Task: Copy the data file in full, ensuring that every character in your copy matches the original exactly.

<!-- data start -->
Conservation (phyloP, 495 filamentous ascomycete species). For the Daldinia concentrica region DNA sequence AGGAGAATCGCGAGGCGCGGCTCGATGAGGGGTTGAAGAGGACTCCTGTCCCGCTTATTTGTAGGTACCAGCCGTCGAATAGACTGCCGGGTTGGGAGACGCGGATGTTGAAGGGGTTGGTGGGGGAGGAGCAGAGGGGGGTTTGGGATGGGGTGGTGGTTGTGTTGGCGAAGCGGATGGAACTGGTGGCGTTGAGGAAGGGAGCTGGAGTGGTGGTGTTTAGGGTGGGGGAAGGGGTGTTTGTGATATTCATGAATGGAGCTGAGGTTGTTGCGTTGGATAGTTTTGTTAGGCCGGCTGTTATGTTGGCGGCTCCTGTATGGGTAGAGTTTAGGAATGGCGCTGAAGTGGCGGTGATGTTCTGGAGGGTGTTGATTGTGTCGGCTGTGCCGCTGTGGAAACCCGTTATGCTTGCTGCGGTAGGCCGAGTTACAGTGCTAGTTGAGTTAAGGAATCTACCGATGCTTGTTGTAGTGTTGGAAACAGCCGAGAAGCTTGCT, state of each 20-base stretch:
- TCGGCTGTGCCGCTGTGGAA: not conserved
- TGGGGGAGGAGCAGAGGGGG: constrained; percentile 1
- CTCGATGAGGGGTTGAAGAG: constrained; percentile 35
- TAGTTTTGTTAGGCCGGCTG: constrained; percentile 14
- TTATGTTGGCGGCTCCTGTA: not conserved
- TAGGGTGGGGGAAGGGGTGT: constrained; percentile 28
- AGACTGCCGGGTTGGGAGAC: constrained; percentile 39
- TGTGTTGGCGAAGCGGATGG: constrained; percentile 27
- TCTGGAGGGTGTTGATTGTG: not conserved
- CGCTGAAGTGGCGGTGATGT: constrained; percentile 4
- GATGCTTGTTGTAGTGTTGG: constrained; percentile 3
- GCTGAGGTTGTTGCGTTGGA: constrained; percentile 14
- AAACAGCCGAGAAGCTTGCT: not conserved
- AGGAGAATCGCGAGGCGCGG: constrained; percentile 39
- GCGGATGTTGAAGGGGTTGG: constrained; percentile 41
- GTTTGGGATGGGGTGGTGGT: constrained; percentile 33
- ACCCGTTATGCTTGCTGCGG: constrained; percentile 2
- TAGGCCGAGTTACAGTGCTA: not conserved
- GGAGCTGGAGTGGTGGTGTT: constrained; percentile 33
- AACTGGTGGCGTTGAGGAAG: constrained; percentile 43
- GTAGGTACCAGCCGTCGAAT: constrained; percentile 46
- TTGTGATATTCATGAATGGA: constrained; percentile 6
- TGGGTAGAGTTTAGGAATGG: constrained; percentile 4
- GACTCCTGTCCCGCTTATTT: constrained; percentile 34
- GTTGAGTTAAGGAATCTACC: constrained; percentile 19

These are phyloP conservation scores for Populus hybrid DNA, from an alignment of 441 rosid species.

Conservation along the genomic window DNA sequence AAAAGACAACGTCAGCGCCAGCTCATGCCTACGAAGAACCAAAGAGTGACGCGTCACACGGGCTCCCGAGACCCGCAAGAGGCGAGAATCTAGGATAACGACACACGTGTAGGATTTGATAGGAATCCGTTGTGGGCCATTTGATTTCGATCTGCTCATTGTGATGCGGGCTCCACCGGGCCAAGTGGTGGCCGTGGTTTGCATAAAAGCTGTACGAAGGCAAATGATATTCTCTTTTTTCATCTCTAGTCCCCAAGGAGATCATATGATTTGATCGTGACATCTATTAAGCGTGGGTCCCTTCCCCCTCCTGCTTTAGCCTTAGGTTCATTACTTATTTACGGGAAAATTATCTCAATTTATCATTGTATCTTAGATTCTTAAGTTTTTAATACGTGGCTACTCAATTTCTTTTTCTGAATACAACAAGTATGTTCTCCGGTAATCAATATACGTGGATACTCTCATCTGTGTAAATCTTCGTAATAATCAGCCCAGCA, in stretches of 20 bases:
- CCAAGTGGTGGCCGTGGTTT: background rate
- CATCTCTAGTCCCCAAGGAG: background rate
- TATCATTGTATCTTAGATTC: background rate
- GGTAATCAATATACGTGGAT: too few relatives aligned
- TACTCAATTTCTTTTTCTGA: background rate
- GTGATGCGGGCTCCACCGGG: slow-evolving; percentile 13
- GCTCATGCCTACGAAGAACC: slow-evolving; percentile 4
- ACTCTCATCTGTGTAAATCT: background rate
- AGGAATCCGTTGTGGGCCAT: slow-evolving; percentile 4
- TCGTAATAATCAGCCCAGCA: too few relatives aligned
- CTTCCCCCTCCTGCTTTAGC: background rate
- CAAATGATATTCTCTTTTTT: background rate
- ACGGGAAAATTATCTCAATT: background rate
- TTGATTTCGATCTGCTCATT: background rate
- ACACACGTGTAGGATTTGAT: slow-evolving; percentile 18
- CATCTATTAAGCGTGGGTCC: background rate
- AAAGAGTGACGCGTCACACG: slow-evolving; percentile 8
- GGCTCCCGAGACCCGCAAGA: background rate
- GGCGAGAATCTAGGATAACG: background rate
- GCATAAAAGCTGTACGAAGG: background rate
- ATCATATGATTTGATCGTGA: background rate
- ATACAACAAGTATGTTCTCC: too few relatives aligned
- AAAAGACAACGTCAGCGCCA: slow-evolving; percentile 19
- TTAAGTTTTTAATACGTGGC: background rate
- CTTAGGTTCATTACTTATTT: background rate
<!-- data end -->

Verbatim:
Conservation (phyloP, 495 filamentous ascomycete species). For the Daldinia concentrica region DNA sequence AGGAGAATCGCGAGGCGCGGCTCGATGAGGGGTTGAAGAGGACTCCTGTCCCGCTTATTTGTAGGTACCAGCCGTCGAATAGACTGCCGGGTTGGGAGACGCGGATGTTGAAGGGGTTGGTGGGGGAGGAGCAGAGGGGGGTTTGGGATGGGGTGGTGGTTGTGTTGGCGAAGCGGATGGAACTGGTGGCGTTGAGGAAGGGAGCTGGAGTGGTGGTGTTTAGGGTGGGGGAAGGGGTGTTTGTGATATTCATGAATGGAGCTGAGGTTGTTGCGTTGGATAGTTTTGTTAGGCCGGCTGTTATGTTGGCGGCTCCTGTATGGGTAGAGTTTAGGAATGGCGCTGAAGTGGCGGTGATGTTCTGGAGGGTGTTGATTGTGTCGGCTGTGCCGCTGTGGAAACCCGTTATGCTTGCTGCGGTAGGCCGAGTTACAGTGCTAGTTGAGTTAAGGAATCTACCGATGCTTGTTGTAGTGTTGGAAACAGCCGAGAAGCTTGCT, state of each 20-base stretch:
- TCGGCTGTGCCGCTGTGGAA: not conserved
- TGGGGGAGGAGCAGAGGGGG: constrained; percentile 1
- CTCGATGAGGGGTTGAAGAG: constrained; percentile 35
- TAGTTTTGTTAGGCCGGCTG: constrained; percentile 14
- TTATGTTGGCGGCTCCTGTA: not conserved
- TAGGGTGGGGGAAGGGGTGT: constrained; percentile 28
- AGACTGCCGGGTTGGGAGAC: constrained; percentile 39
- TGTGTTGGCGAAGCGGATGG: constrained; percentile 27
- TCTGGAGGGTGTTGATTGTG: not conserved
- CGCTGAAGTGGCGGTGATGT: constrained; percentile 4
- GATGCTTGTTGTAGTGTTGG: constrained; percentile 3
- GCTGAGGTTGTTGCGTTGGA: constrained; percentile 14
- AAACAGCCGAGAAGCTTGCT: not conserved
- AGGAGAATCGCGAGGCGCGG: constrained; percentile 39
- GCGGATGTTGAAGGGGTTGG: constrained; percentile 41
- GTTTGGGATGGGGTGGTGGT: constrained; percentile 33
- ACCCGTTATGCTTGCTGCGG: constrained; percentile 2
- TAGGCCGAGTTACAGTGCTA: not conserved
- GGAGCTGGAGTGGTGGTGTT: constrained; percentile 33
- AACTGGTGGCGTTGAGGAAG: constrained; percentile 43
- GTAGGTACCAGCCGTCGAAT: constrained; percentile 46
- TTGTGATATTCATGAATGGA: constrained; percentile 6
- TGGGTAGAGTTTAGGAATGG: constrained; percentile 4
- GACTCCTGTCCCGCTTATTT: constrained; percentile 34
- GTTGAGTTAAGGAATCTACC: constrained; percentile 19

These are phyloP conservation scores for Populus hybrid DNA, from an alignment of 441 rosid species.

Conservation along the genomic window DNA sequence AAAAGACAACGTCAGCGCCAGCTCATGCCTACGAAGAACCAAAGAGTGACGCGTCACACGGGCTCCCGAGACCCGCAAGAGGCGAGAATCTAGGATAACGACACACGTGTAGGATTTGATAGGAATCCGTTGTGGGCCATTTGATTTCGATCTGCTCATTGTGATGCGGGCTCCACCGGGCCAAGTGGTGGCCGTGGTTTGCATAAAAGCTGTACGAAGGCAAATGATATTCTCTTTTTTCATCTCTAGTCCCCAAGGAGATCATATGATTTGATCGTGACATCTATTAAGCGTGGGTCCCTTCCCCCTCCTGCTTTAGCCTTAGGTTCATTACTTATTTACGGGAAAATTATCTCAATTTATCATTGTATCTTAGATTCTTAAGTTTTTAATACGTGGCTACTCAATTTCTTTTTCTGAATACAACAAGTATGTTCTCCGGTAATCAATATACGTGGATACTCTCATCTGTGTAAATCTTCGTAATAATCAGCCCAGCA, in stretches of 20 bases:
- CCAAGTGGTGGCCGTGGTTT: background rate
- CATCTCTAGTCCCCAAGGAG: background rate
- TATCATTGTATCTTAGATTC: background rate
- GGTAATCAATATACGTGGAT: too few relatives aligned
- TACTCAATTTCTTTTTCTGA: background rate
- GTGATGCGGGCTCCACCGGG: slow-evolving; percentile 13
- GCTCATGCCTACGAAGAACC: slow-evolving; percentile 4
- ACTCTCATCTGTGTAAATCT: background rate
- AGGAATCCGTTGTGGGCCAT: slow-evolving; percentile 4
- TCGTAATAATCAGCCCAGCA: too few relatives aligned
- CTTCCCCCTCCTGCTTTAGC: background rate
- CAAATGATATTCTCTTTTTT: background rate
- ACGGGAAAATTATCTCAATT: background rate
- TTGATTTCGATCTGCTCATT: background rate
- ACACACGTGTAGGATTTGAT: slow-evolving; percentile 18
- CATCTATTAAGCGTGGGTCC: background rate
- AAAGAGTGACGCGTCACACG: slow-evolving; percentile 8
- GGCTCCCGAGACCCGCAAGA: background rate
- GGCGAGAATCTAGGATAACG: background rate
- GCATAAAAGCTGTACGAAGG: background rate
- ATCATATGATTTGATCGTGA: background rate
- ATACAACAAGTATGTTCTCC: too few relatives aligned
- AAAAGACAACGTCAGCGCCA: slow-evolving; percentile 19
- TTAAGTTTTTAATACGTGGC: background rate
- CTTAGGTTCATTACTTATTT: background rate